No matter how you look at it, we cannot ignore how important this vital piece of our lives is in more ways than one. However, as enriching and as educational (not to mention pleasurable) the process of eating your way through life is – there can still be some pretty disturbing stops along the way.
#1. Live Witchetty Grub
Ok wait a second. Who the hell eat these? Like looking at these pictures it's disgusting. In the vast deserts of Australia, where food is a luxury to begin with, the Aborigines had to eat whatever they could find in order to survive and pretty much everything went worms included, even the four inch long ones. And where food is sparse, so are cooking utensils, so the large wood-eating larvae were consumed as is, no prep work needed. Not to mention that these thick, white worms are a very good source of protein. But over time this practice of eating live witchetty grub has evolved to become a sort of rite of passage and is even offered on the menu of fancy restaurants as a local delicacy. The grub is chewed until it stops moving in your mouth (still reading?), which is when it is considered dead and you can then swallow it. Those, who have had the joy of partaking in the experience, noted that the fatty caterpillar tastes like scrambled eggs. Yum!
If you're unfamiliar with the term, you're definitely in for a treat! This delicacy of the north is also one that has officially been banned from a whole number of airlines due to the danger of its smell. SurstrÃ¶mming is Baltic herring that is fermented for several months and is a traditional Swedish dish. It is sold in cans and the reason why it is banned from airplanes is because if the can were to potentially explode, the passengers and crew would be exposed to the world's most putrid smelling food, which may or may not lead to a crash. Don't believe us? Try opening one for yourself. The stench is considered to be so awful that it is typically only eaten outdoors and it is recommended that the can of fermented herring be opened underwater, to weaken the overwhelming odor. To be fair to this classic Nordic dish, though, it doesn't taste anywhere near as bad as it smells. But how can one eat it when you can't even bear the stench?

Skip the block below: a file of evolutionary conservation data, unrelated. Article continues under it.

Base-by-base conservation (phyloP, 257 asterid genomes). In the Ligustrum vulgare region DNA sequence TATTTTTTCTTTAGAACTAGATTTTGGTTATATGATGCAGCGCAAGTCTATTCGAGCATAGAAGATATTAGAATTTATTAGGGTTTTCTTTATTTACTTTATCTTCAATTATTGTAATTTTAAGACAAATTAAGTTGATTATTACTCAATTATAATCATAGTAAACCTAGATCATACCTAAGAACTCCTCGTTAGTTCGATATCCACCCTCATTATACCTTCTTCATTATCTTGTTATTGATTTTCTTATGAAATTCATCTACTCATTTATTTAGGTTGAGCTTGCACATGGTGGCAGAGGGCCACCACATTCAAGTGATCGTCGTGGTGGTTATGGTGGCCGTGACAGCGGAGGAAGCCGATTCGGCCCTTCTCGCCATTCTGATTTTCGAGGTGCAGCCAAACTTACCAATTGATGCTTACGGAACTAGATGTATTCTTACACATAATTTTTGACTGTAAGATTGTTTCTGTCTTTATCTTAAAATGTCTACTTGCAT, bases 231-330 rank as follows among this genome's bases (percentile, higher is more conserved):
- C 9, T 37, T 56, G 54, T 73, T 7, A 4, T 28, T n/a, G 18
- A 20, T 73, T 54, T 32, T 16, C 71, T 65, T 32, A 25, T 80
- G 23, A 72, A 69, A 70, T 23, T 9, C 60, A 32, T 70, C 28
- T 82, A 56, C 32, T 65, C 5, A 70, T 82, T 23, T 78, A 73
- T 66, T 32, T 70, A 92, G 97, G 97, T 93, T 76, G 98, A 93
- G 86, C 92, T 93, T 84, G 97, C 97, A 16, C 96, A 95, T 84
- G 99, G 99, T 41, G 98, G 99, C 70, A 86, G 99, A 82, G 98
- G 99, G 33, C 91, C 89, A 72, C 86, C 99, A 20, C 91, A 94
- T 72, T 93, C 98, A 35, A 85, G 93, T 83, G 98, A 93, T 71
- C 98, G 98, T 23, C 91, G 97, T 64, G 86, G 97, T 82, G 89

#3. Fruit Bat Soup
We've all had that one Halloween-crazed friend, who will put bats and spiders everywhere and anywhere around the time of the eerie holiday, just to scare their friends. Well, there's no joke here and no intention to celebrate Halloween in Guam they put bats in their soup with no other desire than to eat them. And they do! But what makes this whole dish all the more gruesome is the fact that the bat is actually served whole. And that's not an exaggeration on our part either there is literally no preparation done on the bat itself whatsoever. It is cooked pretty much in the same shape and form as it had been caught: skin, bones, fur the whole package. People in Guam aren't too pretentious when it comes to eating, so all that is added are some veggies and coconut milk. The whole thing is boiled and bon appetite!
But to spice things up a bit, you won't simply be done with having to down an entire fruit bat. You might also end up getting Parkinson's or Alzheimer's disease, to name only a few of the possibilities, as a direct result of this delicious feast, because these bats are known to feed on plants that are toxic to humans.
#4. Sea Urchin Gonads